An Israeli-American resister on the spiritual links between violence and nonviolence.
Could nonviolent resistance have succeeded in Libya? Here are four points worth considering:
1) The movement was fairly spontaneous, unlike the highly coordinated campaign in Egypt. As Peter Ackerman consistently points out, planning is an essential element to a successful nonviolent revolution. As with any battlefield, a nonviolent campaign requires extensive preparation. But reports seem to indicate that Libyans began protesting in earnest around Feburary 15th, likely inspired by events in neighboring Egypt and Tunisia. Gadhafi seemed prepared for this and immediately cracked down using overwhelming violence. By February 19th, the movement had become violent in response to these crackdowns. Four days of civil resistance doesn't give it much time to work. Egyptian pro-democracy activists struggled for years before seeing Mubarak fall. Syrian oppositionists, thousands of whom have been killed by Bashar al-Assad's regime, have toiled along for the past six months. So, we can't really say whether or not nonviolence would have worked in Libya. It never had a chance to materialize in the first place.
More than 150 Roman Catholic priests in the United States have signed a statement in support of a fellow cleric Roy Bourgeois, who faces dismissal for participating in a ceremony ordaining a woman as a Catholic priest, in defiance of church teaching.
More than 300 priests and deacons in Austria -- representing 15 percent of Catholic clerics in that country -- last month issued a "Call to Disobedience," which stunned their bishops with a seven-point pledge that includes actively promoting priesthood for women and married men, and reciting a public prayer for "church reform" in every Mass.
[Editors' note: Rev. John Stott, one of the world's most influential evangelical figures over the past half-century, died this Wednesday at age 90. Rev. Stott served as a contributing editor for Sojourners magazine, when we were known as The Post American, and wrote this article for the November/December, 1973 issue of the magazine. We will always remember Rev. Stott for his profound contributions to our community and the Church.]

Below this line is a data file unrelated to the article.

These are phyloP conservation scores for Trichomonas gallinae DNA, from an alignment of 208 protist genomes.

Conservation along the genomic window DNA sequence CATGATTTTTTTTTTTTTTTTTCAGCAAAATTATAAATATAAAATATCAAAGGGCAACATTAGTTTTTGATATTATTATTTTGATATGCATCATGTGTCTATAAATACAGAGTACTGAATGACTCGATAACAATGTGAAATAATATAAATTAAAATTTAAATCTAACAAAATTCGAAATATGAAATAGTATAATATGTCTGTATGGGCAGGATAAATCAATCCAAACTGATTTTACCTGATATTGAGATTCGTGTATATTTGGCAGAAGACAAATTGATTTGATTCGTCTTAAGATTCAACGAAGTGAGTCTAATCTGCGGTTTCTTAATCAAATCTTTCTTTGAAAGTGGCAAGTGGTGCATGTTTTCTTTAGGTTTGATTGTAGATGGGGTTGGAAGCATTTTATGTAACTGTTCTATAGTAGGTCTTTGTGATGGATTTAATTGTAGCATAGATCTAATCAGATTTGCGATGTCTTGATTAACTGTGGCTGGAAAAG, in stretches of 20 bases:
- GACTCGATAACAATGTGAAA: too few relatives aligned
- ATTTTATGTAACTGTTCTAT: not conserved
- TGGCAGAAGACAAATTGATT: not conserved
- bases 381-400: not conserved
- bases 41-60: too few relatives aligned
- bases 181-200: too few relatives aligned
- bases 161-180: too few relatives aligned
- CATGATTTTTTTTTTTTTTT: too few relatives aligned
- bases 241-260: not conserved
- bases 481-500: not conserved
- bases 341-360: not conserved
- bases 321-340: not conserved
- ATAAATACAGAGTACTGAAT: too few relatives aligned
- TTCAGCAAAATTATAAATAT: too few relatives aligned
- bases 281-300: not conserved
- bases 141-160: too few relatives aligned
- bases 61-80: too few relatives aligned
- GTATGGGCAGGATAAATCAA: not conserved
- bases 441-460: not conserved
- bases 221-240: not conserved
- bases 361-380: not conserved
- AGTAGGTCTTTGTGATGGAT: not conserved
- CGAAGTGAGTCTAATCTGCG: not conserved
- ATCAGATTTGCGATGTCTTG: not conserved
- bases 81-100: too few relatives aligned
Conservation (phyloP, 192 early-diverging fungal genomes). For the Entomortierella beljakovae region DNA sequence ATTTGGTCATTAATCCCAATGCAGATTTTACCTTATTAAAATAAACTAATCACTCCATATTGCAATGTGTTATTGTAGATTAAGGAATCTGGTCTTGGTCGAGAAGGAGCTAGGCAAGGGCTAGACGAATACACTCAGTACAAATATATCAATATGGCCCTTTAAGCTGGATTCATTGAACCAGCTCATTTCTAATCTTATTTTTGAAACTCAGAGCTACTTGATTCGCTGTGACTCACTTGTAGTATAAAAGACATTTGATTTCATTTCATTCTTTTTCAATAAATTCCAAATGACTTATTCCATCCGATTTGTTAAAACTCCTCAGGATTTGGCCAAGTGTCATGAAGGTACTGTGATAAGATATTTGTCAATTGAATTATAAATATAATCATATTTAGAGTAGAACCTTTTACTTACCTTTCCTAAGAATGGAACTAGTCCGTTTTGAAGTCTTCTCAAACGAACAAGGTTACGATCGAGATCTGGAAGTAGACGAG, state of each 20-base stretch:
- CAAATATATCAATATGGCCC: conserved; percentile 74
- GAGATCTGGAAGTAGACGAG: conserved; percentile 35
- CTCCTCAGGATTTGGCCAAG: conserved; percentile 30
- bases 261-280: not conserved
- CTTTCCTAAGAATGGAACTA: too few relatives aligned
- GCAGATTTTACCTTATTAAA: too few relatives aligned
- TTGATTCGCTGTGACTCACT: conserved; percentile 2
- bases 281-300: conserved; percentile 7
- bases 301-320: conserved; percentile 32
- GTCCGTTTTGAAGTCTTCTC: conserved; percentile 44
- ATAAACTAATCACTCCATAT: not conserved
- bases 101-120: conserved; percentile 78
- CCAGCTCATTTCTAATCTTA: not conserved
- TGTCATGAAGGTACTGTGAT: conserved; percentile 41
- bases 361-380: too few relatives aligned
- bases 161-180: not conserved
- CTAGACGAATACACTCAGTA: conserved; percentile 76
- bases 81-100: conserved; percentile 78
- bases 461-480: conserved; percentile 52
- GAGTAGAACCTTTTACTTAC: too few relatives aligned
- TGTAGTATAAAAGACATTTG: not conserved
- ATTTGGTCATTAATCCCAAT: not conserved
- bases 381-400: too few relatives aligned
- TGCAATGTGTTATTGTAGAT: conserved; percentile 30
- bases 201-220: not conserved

It seems to be a characteristic of the Anglo-Saxon mind to enjoy inhabiting the "polar regions" of truth. If we could straddle both poles simultaneously, we would exhibit a healthy balance. Instead, we tend to "polarize". We push some of our brothers to one pole, while keeping the other as our own preserve.
What I am thinking of now is not so much questions of theology as questions of temperament, and in particular the tension between the "conservative" and the "radical."
photo © 2009 Amanda Slater | more info (via: Wylio)On the first day of this month, inmates at Pelican Bay State Prison, joined by inmates in other prisons around the state, began a hunger strike to protest "inhumane and torturous conditions" in the Security Housing Unit, which holds inmates in solitary confinement for decades at a time. They're still at it; the state has admitted that as many as 6,600 inmates around the state have participated in the strike. Last week, corrections officials offered the prisoners a proposed deal, which they unanimously rejected.